The high court has opened the door to possibly overturning or narrowing Roe v. Wade, agreeing in May to review Mississippi’s bid to ban abortions after 15 weeks in its next session.

Unlike other state bans, the Texas measure leaves its enforcement largely to citizens, who can sue anyone who “knowingly engages in conduct that aids or abets” an abortion that violates provisions of the law, “including paying for or reimbursing the costs of an abortion through insurance or otherwise.”

Citizens who win such lawsuits would be entitled to at least $10,000, the law states.

The federal lawsuit filed Tuesday argues that abortion providers and staff could be forced to defend hundreds of “vigilante enforcement lawsuits” under the law and would consequently “accrue catastrophic financial liability” and “suffer profound harm to their property, business, reputations and a deprivation of their own constitutional rights.”

“If this oppressive law takes effect, it will decimate abortion access in Texas-and that’s exactly what it is designed to do,” Nancy Northup, president of the Center for Reproductive Rights, said in a statement.

The lawsuit targets state court judges, county clerks, the attorney general and state medical officials and asks that the federal court prevent those entities from enforcing the law or accepting citizen lawsuits.

“We’re confident in the innovative and carefully drafted nature of the Texas heartbeat act that it will be upheld and go into effect in September,” Texas Right to Life’s senior legislative associate Rebecca Parma said. The anti-abortion advocacy group’s East Chapter director is named as a defendant in the suit.

Governor Greg Abbott signed the bill and celebrated its passage in a video posted on Facebook.

“Our creator endowed us with the right to life, and yet millions of children lose their right to life every year because of abortion. In Texas we work to save those lives.” Abbott said.

(Reporting by Gabriella Borter; Editing by David Gregorio)

Ohio lawmakers pass ‘heartbeat’ abortion legislation

Protesters demonstrate in front of the U.S. Supreme Court on the morning that the court took up a major abortion case focusing on whether a Texas law that imposes strict regulations on abortion doctors and clinic buildings interferes with the constitutional right of a woman to end her pregnancy in Washington

By Kim Palmer

CLEVELAND, Dec 7 (Reuters) – Ohio lawmakers approved a bill that bans abortion once a fetal heartbeat can be detected, as early as six weeks after conception, clearing the way for one of the most stringent abortion restrictions in the United States if it becomes law.

The Republican-led state House of Representatives and Senate passed the so-called “heartbeat” measure late on Tuesday, sending it to be signed into law by Republican Governor John Kasich.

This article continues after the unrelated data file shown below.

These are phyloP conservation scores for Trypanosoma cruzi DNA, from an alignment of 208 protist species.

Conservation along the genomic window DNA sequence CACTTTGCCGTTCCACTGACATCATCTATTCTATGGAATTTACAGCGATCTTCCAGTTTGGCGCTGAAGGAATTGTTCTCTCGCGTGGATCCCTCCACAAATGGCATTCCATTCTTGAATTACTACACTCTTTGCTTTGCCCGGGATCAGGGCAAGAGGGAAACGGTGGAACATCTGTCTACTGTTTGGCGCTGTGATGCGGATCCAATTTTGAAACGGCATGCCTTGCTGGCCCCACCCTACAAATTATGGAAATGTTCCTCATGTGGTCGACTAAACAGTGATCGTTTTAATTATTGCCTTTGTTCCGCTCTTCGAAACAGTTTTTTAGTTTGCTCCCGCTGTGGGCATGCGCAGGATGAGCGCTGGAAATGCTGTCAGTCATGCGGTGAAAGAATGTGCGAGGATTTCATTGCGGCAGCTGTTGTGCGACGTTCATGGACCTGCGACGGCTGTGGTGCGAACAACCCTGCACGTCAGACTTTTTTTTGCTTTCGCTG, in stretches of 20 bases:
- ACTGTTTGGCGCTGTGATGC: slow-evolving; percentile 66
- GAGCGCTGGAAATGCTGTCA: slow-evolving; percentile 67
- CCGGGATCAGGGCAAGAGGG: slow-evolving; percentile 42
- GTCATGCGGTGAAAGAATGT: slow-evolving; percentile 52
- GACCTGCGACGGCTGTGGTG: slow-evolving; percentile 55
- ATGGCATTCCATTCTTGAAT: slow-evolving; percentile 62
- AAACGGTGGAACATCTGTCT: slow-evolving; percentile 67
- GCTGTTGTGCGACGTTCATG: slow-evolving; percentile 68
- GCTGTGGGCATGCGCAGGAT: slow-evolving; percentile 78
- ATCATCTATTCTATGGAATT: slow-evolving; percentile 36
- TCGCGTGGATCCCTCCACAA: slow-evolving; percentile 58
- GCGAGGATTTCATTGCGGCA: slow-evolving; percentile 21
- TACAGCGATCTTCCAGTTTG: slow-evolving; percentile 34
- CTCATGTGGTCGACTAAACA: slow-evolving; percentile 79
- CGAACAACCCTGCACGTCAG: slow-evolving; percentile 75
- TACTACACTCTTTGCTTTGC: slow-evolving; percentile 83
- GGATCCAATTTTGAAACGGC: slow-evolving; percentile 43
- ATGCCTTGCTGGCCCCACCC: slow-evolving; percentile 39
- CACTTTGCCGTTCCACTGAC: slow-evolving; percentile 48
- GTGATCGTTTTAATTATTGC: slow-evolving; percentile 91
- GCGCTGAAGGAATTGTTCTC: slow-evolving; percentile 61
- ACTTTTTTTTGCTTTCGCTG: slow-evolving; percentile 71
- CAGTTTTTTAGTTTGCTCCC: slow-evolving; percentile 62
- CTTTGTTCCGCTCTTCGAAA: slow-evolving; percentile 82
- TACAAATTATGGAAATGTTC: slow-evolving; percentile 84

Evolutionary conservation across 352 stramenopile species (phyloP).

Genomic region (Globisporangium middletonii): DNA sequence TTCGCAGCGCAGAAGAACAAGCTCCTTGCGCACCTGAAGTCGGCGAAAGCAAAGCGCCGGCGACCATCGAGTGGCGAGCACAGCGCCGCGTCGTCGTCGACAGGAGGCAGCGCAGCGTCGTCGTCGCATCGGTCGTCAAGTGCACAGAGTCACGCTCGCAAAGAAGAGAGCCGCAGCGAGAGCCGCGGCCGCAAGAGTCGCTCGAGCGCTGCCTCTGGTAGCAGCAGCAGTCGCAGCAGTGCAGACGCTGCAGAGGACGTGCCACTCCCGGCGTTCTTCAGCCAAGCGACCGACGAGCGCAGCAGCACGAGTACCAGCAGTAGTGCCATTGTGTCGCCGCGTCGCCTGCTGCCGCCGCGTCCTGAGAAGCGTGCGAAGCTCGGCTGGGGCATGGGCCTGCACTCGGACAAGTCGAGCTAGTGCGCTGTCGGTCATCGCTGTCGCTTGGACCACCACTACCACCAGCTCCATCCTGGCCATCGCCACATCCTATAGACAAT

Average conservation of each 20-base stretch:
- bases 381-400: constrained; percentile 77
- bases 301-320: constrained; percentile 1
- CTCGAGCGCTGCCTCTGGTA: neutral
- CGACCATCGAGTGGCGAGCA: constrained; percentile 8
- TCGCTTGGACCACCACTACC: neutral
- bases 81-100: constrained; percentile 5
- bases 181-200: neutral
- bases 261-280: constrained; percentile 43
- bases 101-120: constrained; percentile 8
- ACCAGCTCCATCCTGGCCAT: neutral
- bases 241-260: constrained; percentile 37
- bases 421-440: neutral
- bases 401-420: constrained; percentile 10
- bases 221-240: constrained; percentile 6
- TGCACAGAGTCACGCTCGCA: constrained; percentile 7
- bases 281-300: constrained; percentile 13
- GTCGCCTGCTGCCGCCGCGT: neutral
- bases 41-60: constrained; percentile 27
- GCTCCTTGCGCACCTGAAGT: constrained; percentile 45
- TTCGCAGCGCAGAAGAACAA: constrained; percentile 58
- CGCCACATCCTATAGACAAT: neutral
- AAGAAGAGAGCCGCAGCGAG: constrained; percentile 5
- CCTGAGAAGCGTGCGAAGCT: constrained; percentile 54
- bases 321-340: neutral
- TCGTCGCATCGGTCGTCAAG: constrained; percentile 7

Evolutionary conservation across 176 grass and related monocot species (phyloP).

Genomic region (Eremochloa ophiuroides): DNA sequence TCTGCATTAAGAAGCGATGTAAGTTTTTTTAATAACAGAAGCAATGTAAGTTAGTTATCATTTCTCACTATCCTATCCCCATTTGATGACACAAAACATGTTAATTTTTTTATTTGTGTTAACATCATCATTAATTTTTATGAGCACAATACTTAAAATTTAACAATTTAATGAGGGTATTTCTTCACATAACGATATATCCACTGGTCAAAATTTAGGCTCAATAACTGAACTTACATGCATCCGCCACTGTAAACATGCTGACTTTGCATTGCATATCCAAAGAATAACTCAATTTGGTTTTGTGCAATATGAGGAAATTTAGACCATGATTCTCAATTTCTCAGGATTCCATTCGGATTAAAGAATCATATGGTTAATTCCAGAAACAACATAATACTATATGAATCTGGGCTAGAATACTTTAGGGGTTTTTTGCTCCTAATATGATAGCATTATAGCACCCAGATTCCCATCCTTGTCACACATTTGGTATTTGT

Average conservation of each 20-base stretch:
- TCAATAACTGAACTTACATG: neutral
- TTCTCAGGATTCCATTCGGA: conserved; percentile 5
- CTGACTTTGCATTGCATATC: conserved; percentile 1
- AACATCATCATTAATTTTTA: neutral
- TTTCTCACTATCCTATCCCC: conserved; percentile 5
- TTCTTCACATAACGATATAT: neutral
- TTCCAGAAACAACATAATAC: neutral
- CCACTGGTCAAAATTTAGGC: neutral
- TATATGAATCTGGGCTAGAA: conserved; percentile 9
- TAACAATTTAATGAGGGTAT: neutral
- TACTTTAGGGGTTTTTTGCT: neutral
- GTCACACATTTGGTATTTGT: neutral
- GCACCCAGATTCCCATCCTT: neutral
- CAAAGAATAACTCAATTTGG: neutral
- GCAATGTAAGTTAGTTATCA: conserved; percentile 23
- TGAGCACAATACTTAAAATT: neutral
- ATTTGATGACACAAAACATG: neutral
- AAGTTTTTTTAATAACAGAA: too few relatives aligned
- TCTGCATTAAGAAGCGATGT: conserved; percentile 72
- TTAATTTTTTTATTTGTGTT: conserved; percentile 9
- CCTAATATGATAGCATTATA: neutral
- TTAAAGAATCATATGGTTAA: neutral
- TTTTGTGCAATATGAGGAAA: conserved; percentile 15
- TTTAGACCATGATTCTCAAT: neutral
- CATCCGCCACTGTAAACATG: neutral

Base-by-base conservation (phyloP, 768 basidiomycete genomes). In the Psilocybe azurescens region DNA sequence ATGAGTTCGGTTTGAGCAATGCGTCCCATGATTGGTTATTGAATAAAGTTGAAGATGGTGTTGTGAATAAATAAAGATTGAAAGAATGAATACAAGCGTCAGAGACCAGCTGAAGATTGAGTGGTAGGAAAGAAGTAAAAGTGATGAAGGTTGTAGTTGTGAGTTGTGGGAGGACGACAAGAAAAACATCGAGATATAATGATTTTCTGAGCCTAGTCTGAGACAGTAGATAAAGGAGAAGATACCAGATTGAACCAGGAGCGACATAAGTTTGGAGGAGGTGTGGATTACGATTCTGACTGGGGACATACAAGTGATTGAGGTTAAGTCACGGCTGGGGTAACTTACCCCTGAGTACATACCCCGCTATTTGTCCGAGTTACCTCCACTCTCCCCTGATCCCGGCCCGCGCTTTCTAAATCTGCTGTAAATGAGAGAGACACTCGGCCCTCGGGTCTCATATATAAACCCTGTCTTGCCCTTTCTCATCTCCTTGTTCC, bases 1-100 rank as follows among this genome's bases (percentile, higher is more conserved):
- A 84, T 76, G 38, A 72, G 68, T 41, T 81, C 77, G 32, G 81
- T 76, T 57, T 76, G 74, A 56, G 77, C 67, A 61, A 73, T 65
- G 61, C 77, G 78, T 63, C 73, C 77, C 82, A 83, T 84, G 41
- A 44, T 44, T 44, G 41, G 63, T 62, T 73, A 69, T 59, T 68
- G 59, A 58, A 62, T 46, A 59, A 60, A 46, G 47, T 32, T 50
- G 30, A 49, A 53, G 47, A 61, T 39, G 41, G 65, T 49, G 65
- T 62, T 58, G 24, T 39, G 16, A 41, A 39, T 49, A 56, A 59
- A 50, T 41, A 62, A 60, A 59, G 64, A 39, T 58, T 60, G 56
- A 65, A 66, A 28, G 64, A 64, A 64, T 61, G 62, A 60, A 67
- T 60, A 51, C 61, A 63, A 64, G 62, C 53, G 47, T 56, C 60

Kasich, an abortion opponent, has in the past questioned whether such legislation would be constitutional.

The U.S. Supreme Court legalized abortion nationwide more than four decades ago, but states were allowed to permit restrictions once a fetus was viable. Some states, particularly those governed by Republicans such as Ohio, have sought to chip away at a woman’s right to end a pregnancy.

Lower courts have struck down similar “heartbeat” laws in North Dakota and Arkansas and the Supreme Court refused to hear appeals on those rulings in January.

But now, with Republican President-elect Donald Trump having the opportunity to fill at least one Supreme Court vacancy, conservatives in Ohio hope that the legislation can withstand a challenge in court.

“A new president, new Supreme Court appointees change the dynamic, and there was consensus in our caucus to move forward,” Senate President Keith Faber told the Columbus Dispatch.

“It has a better chance than it did before,” Faber said of the bill’s chances of surviving a constitutional challenge,
according to the Dispatch.

The heartbeat legislation has been approved twice before by the state’s lower house only to fail in the Senate.

The abortion legislation was part of a wider bill on reporting child abuse. It does not make exceptions for rape and incest, though it does allow for abortions that would save the mother’s life, according to text of the legislation.

Some women’s rights groups were swift to condemn the approval of the bill. The Guttmacher Institute, a nonprofit research organization that supports abortion rights and tracks abortion legislation, said it would be one of the most restrictive abortion laws if enacted.

“Banning women from getting a medical procedure is out of touch with Ohio values and is completely unacceptable,” abortion-rights advocacy group NARAL Pro-Choice Ohio said in a statement.

(Additional reporting by Brendan O’Brien in Milwaukee; editing
by Richard Lough)